In this study, we genetically and pharmacologically blocked Wnt secretion by targeting the Wnt O-acyltransferase, Porcn, in the hematopoietic system. We find that hematopoietic and stromal production of Wnts is dispensable for the maintenance, proliferation, and differentiation of adult HSCs. Porcn excision using 3 different Cre drivers consistently produced no overt hematopoietic phenotype. Targeting PORCN in the stem cell niche either by the PORCN inhibitor C59 or by excision in Rosa-CreERT2/PorcnDel mice similarly had minimal effects on adult hematopoiesis. We conclude that hematopoietic Wnts are dispensable in adult hematopoiesis and that Wnts from the niche play a limited, if any, role in normal adult hematopoiesis. Thus, therapeutic targeting of Wnt secretion by PORCN inhibitors could be beneficial for the patients with high Wnt diseases without immediate toxicity on HSCs and blood cell production.
Wnts have long been proposed to play a role in self-renewal of HSCs, but the data are generally indirect. Studies that implicate Wnt signaling in the maintenance of HSCs have generally targeted downstream proteins such as β-catenin, adenomatous polyposis coli (APC), and GSK3 present in the signal-receiving cells.11,41-43 However, these proteins regulate, and can be regulated by, additional signaling pathways, so phenotypes arising from their mutation cannot prove a role for Wnt proteins. For example, β-catenin plays a role in stabilizing cadherin/actin interactions at the membrane, APC regulates chromosomal segregation and DNA methyltransferase expression independent of β-catenin, and GSK3 is downstream in diverse pathways such as insulin and hedgehog signaling and may regulate the stability of many proteins besides β-catenin.44-50 Abnormal β-catenin signaling has been implicated in chronic myelogenous leukemia and acute myelogenous leukemia.51,52 Our data are not inconsistent with studies that demonstrate that stabilization of β-catenin in leukemia occurs from diverse downstream events such as inactivation of GSK3 and increased translation of β-catenin mRNA rather than an increase in Wnt ligand expression.53,54 There are few studies that focus specifically on the role of Wnt ligands in the self-renewal of HSCs and they mostly examined fetal rather than adult hematopoiesis. Wnts may have different roles in embryonic vs adult hematopoiesis, as embryonic knockout of Wnt3a and Wnt4 impaired the self-renewal function of HSCs.10,55 This contrasts with the lack of requirement for hematopoietic or stromal Wnt production in our study in adult hematopoiesis. Although we did not overtly stress BM function, we subjected mice to serial BMT, and assessed HSC function in in vitro culture. These assays, which can be considered stressors of HSC function, also did not demonstrate any role for PORCN in adult hematopoiesis.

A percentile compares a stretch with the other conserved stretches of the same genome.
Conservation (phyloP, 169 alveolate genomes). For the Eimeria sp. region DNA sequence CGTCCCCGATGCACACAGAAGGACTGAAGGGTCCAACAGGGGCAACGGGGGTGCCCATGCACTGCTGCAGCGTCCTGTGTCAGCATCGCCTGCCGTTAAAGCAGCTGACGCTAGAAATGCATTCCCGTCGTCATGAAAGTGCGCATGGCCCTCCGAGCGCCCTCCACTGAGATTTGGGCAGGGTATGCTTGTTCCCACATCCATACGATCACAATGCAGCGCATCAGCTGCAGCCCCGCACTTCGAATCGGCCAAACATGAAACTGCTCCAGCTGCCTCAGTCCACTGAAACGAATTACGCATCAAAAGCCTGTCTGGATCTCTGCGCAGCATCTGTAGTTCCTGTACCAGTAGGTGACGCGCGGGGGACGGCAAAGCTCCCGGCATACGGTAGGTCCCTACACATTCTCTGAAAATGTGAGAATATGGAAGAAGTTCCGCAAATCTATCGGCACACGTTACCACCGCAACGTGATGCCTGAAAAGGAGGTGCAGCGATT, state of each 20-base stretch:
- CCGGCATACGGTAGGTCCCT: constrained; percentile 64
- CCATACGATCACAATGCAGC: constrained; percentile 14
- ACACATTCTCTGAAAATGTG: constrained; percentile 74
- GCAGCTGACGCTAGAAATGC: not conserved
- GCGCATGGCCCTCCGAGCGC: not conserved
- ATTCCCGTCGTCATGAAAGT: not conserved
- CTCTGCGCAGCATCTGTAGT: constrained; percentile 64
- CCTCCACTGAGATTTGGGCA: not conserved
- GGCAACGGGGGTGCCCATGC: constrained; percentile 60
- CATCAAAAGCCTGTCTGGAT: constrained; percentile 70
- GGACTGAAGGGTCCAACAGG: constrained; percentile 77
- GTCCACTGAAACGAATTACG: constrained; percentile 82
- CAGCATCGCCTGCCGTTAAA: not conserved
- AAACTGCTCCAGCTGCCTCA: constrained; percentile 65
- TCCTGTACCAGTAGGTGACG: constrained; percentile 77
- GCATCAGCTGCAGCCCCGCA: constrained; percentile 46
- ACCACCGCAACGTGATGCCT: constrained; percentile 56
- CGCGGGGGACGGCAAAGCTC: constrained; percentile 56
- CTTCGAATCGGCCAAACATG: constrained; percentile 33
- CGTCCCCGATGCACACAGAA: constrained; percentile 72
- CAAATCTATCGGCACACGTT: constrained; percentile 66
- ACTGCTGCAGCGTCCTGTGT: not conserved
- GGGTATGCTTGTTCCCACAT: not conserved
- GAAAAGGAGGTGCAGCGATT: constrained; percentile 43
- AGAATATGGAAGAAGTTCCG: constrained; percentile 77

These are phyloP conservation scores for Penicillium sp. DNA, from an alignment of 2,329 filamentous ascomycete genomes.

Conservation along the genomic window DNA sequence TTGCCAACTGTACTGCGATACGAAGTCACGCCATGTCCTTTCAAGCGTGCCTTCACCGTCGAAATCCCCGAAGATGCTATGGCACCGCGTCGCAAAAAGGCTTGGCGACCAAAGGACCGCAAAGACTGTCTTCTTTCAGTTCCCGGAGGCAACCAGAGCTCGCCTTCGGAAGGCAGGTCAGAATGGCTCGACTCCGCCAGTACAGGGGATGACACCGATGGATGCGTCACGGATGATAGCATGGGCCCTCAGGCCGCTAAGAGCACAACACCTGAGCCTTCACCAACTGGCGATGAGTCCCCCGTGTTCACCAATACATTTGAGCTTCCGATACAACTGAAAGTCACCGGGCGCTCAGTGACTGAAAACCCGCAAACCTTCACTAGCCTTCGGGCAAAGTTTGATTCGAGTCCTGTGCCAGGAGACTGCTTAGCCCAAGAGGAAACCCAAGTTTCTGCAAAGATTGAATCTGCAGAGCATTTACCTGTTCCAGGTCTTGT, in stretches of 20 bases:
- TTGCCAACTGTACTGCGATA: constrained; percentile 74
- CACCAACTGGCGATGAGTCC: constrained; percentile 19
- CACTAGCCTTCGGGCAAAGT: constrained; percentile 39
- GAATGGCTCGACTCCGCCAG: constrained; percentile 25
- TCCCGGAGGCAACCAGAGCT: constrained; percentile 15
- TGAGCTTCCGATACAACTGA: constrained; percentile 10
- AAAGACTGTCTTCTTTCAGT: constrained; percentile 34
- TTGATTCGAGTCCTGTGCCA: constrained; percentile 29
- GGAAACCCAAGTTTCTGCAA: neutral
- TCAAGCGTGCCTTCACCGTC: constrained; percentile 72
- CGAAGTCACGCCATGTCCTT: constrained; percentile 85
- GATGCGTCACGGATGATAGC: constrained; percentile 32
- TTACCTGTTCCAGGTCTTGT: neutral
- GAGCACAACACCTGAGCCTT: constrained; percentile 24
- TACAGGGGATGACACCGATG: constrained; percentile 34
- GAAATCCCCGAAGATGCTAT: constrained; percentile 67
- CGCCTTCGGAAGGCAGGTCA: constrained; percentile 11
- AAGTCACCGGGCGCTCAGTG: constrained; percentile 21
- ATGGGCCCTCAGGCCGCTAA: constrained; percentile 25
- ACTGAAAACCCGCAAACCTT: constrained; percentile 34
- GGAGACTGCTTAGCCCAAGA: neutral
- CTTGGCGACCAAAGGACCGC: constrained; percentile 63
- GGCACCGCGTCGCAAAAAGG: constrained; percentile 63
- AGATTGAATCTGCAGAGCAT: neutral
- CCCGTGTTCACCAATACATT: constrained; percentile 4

Both stromal niche and hematopoietic cells express various Wnt genes and so both sources were proposed to be involved in different steps of hematopoiesis.56,57 One limitation of this study is that we did not directly demonstrate that PORCN knockout or inhibition blocked Wnt secretion from these specific hematopoietic or stromal cells. However, multiple lines of evidence demonstrate that nonpalmitoleated Wnts are inactive in all other cell types tested. It is important to note that PORCN inhibition will not alter the abundance of Wnt mRNA nor Wnt protein, but will, by inhibiting Wnt modification, block Wnt travel to the cell surface, and the ability of Wnts to interact with its receptors. Our results exclude cell-autonomous requirements for Wnts in murine adult hematopoiesis. Pharmacologic targeting of PORCN was also well tolerated, excluding a major role for stromal Wnts. Possibly, longer-term or more complete inhibition of stromal Wnt secretion will reveal differences in HSCs that are not apparent in 20 days of treatment.